Greetings from the finish line of Sprint #1! This summer, our teams within Extreme Blue internship program each have 12 weeks to build a new product from the ground up. The 12-week development period is broken in to 6 two-week sprints, the first of which we have just completed.
What a ride! Our project is called the Watson Document Ingestion Evaluation Tool (DIET). Team DIET consists of four students from around the country. Our names are Jack Cusick (Rensselaer Polytechnic Institute), Shannen Lambdin (University of Nebraska- Lincoln), Ben Lopez (The University of Texas at Austin, McCombs School of Business), and Anuj Sharma (Columbia University). After spending a couple of days becoming oriented with IBM and getting to know our teammates and mentors, we jumped straight into the deep end and got to work.
DIET is a Watson Oncology tool used to determine the “value” of an oncology medical journal article. Value in this sense refers to how well Watson ingests the material, and how useful that material is to our clients. This sort of tool is required as the corpus of medical content accessed by Watson now contains nearly a million medical journal articles. We accomplish this by using a large set of value metrics which are determined using natural language processing. Generally speaking, most of our value metrics relate to article recency and relevancy. Some metrics include: citation strength, author credibility, density of biomedical entities, and the types of semantic relations in the documents. The entire set of metrics is passed through a machine learning algorithm that uses several “ground truth” standards to perform feature selection and assign an importance weight to each metric. We finally give each article a score based on a weighted sum of these value metrics.
The focus for the summer is on medical journal publishers. The ultimate goal is to create a domain independent ranking system that will aid IBM executives in making well-informed purchasing decisions during contract negotiations. This will minimize wasteful spending and the amount of little-or-no value content that goes into the Watson Oncology database. For content publishers that are facing increasingly fierce competition and price pressures, DIET will help make more informed decisions about what type of journals to keep providing to maximize their value.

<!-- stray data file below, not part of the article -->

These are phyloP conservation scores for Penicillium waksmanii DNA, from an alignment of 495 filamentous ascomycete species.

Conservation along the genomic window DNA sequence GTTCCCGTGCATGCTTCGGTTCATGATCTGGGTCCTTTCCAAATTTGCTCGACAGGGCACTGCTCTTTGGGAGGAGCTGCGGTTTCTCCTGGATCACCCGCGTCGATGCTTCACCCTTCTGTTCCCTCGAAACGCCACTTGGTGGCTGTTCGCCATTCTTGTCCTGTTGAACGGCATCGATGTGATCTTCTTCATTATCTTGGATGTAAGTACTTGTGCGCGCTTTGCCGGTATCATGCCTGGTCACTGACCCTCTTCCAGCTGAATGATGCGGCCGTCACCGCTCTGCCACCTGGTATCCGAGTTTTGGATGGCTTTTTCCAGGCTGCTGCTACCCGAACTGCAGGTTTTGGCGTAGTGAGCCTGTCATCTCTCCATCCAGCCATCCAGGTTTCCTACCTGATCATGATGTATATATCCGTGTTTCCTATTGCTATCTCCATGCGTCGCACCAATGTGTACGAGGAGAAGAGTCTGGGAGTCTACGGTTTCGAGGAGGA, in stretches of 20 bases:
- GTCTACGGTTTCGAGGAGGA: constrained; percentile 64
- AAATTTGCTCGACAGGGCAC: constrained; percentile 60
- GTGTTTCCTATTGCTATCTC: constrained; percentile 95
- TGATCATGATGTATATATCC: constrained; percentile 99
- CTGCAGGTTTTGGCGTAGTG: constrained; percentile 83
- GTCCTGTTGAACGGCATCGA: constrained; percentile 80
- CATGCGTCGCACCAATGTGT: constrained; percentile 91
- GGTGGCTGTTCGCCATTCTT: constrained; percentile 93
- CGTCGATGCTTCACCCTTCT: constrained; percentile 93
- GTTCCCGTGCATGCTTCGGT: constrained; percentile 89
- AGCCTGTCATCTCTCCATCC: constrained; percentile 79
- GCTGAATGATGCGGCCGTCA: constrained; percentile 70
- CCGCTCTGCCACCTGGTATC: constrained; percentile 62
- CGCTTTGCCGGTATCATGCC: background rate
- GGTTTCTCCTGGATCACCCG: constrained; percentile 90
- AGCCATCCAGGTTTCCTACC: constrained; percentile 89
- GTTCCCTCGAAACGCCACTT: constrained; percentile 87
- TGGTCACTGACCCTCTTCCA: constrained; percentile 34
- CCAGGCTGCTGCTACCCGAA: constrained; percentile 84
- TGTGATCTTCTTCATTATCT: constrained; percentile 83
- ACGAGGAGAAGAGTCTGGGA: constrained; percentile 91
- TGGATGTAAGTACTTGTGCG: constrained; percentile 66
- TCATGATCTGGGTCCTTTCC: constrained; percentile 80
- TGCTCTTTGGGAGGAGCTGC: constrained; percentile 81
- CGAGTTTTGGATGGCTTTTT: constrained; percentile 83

Enough about DIET, let’s talk about Sprint #1! In addition to addressing the challenges of laying the foundation for a brand new product, the first sprint was also about learning how to work as a cohesive unit and become a team. This included learning a new task management system, exploring nearby restaurants, and making fun of one of our teammates’ Chipotle and cheese addiction. Looking back on the past two weeks, I’m not sure how our transition from ‘four interns that just met each other’ into Team DIET could have been any easier. Upon our arrival, it was clear that our Extreme Blue Lab Manager, Ross Grady, and our team of IBM mentors had done a ton of work to make our transition as smooth as possible. We’re certainly grateful for their continued help and support as we move forward on our development journey this summer.
With the first sprint complete, our team is looking forward to an exciting and (hopefully) restful weekend exploring the Triangle. You might find us exploring local breweries and coffee shops in Chapel Hill, sitting in centerfield at a Durham Bulls baseball game, taking in some culture at the North Carolina Museum of Art in Raleigh, or simply hitting the movie theater to see Jurassic World. Sprint #2 begins Monday, and it’s going to be a whole new ballgame- Wish us luck!
Thanks for reading!
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